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before any conception of. It was covered with a multitude of people, chiefly youth; many of whom pressed for. wards with the liveliest expressions of ardour in their countenance, though the way was in many places steep and difficult. I observed, that those who had but just begun to climb the hill, thought themselves not far from the top; but, as they proceeded, new hills were continually rising to their view, and the summit of the highest they could before discern seemed but the foot of another, till the mountain at length appeared to lose itself in the clouds. As I was gazing on these things with astonishment, my good genius suddenly appeared :-" The mountain before thee,” said he, “is the Hill of Science. On the top is the temple of Truth, whose head is above the clouds, and a veil of pure light covers her face. Observe the progress of her votaries; be silent and attentive.”

I saw that the only regular approach to the mountain was by a gate, called the Gate of Languages. It was kept by a woman of a pensive and thoughtful appearance, whose lips were continually moving, as though she repeated something to herself. Her name was Memory. On entering this first enclosure, I was stunned with a confused murmur of jarring voices and dissonant sounds; which increased upon me to such a degree, that I was utterly confounded, and could compare the noise to nothing but the confusion of tongues at Babel.

After contemplating these things, I turned my eyes towards the top of the mountain, where the air was always pure and exhilarating, the path shaded with laurels and other evergreens, and the effulgence which beamed from the face of the goddess seemed to shed a glory round her votaries. "Happy," said I, "are they who are permitted to ascend the mountain!”—but while I was pronouncing this exclamation with uncommon ardour, I saw standing beside me a form of diviner features and a more benign radiance. "Happier," said she, “ are those whom Virtue conducts to the mansions of Content !”. What,” said I, “does Virtue then reside in the vale?”—“I am found,” said she, “in the vale, and I illuminate the mountain : I cheer the cottager at his toil, and inspire the sage at his meditation. I mingle in the crowd of cities, and bless the hermit in his cell. I have a temple in every heart that owns my influance; and to him that wishes for me, I am already present. Science may raise you to eminence; but I alone can guide


to felicity!"—While the goddess was thus speaking, 1 stretched out my arms towards her with a vehemence which broke my slumbers. The chill dews were falling around me, and the shades of evening stretched over the landscape. I hastened homeward, and resigned the night to silence and meditation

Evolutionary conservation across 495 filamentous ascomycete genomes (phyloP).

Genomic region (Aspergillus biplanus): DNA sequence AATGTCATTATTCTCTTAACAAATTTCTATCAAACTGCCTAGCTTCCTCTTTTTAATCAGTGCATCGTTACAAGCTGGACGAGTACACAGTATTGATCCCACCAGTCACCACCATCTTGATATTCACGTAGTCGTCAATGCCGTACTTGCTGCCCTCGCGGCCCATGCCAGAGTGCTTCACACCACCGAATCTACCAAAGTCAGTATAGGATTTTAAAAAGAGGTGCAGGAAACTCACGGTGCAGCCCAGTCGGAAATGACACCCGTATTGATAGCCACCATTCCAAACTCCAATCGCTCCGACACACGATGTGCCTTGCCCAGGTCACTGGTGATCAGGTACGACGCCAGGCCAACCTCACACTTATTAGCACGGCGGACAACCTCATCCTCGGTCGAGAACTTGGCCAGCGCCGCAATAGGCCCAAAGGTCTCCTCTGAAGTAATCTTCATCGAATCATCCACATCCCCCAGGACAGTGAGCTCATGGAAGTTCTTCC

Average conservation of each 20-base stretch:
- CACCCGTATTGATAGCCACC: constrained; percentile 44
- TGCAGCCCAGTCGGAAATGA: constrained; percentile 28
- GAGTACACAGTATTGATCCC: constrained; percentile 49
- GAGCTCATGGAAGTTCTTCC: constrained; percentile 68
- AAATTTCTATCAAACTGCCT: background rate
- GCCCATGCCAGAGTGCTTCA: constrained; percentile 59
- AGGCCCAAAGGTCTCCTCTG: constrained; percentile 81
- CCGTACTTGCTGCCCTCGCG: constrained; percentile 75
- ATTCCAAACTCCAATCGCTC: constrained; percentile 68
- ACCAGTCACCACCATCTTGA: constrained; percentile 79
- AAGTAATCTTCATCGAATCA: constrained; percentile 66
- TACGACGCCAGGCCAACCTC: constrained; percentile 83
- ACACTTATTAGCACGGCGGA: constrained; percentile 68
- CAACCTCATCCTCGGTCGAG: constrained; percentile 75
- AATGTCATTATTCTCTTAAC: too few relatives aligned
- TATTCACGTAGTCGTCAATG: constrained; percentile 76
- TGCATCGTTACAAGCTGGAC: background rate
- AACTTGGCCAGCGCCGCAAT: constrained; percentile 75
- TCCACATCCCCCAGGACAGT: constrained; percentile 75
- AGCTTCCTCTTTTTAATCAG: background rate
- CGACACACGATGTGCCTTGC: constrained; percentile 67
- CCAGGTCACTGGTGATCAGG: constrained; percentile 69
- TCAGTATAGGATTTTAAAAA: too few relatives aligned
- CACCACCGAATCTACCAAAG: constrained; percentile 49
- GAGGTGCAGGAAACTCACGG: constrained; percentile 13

Aikin's Miscellanies.

The Planetary and Terrestrial Worlds. To us, who dwell on its surface, the earth is by far the most extensive orb that our eyes can any where behold: it is also clothed with verdure, distinguished by trees, and adorned with a variety of beautiful decorations; whereas, to a spectator placed on one of the planets, it wears a uniform aspect, looks all luminous, and no larger than a spot. To beings who dwell at still greater distances, it entirely disappears. That which we call alternately the morning and the evening star—as in one part of the orbit she rides foremost in the procession of night; in the other, ushers in and anticipates the dawn—is a planetary world. This planet, and the nine others that su wonderfully vary their mystic dance, are in themselves dark bodies, and shine only by reflection; have fields, and seas, and skies of their own; are furnished with all accommodations for animal subsistence, and are supposed to be the abodes of intellectual life: all which, together with our earthly habitation, are dependent on that grand dispenser of divine munificence, the sun; receive their light from the distribution of his rays, and derive their comfort from his benign agency.

The sun, which seems to perform its daily stages through the sky, is, in this respect, fixed and immoveable; it is the great axle of heaven, about which the globe we inhabit, and other more spacious orbs, wheel their stated courses, The sun, though seemingly smaller than the dial it illuminates, is abundantly larger than this whole earth, on which so many lofty mountains rise, and such vast oceans roll. A line extending from side to side, through the centre of that resplendent orb, would measure more than eight hundred thousand miles: a girdle formed to go round its circumference, would require a length of millions. Were its solid content to be estimated, the account would overwhelm our understanding, and be almost beyond the power of language to express. Are we startled at these reports of pliilosophy ? Are we ready to cry out, in a transport of surprise, “ How mighty is the Being who kindled so prodigious a fire; and keeps alive, from age to age, so enormous a mass of fame!” let us attend our philosophic guides, and we shall be brought acquainted with speculations more enlarged and more inflaming.

This sun, with all its attendant planets, is but a very little part of the grand machine of the universe: every star, though in appearance no bigger than the diamond that glitters upon a lady's ring, is really a vast globe, like the sun in size and in glory; no less spacious, no less luminous, than the radiant source of day. So that every star is not barely a world, but the centre of a magnificent system; has a retinue of worlds, irradiated by its beams, and revolving round its attractive influence; all which are lost to our sight, in unmeasurable wilds of ether. That the stars appear like so many diminutive, and scarcely distinguishable points, is owing to their immense and inconceivable distance. Immense and inconceivable indeed it is; since a ball, shot from a loaded cannon, and flying with unabated rapidity, must travel, at this impetuous rate, almost seven hundred thousand years, before it could reach the nearest of these twinkling luminaries.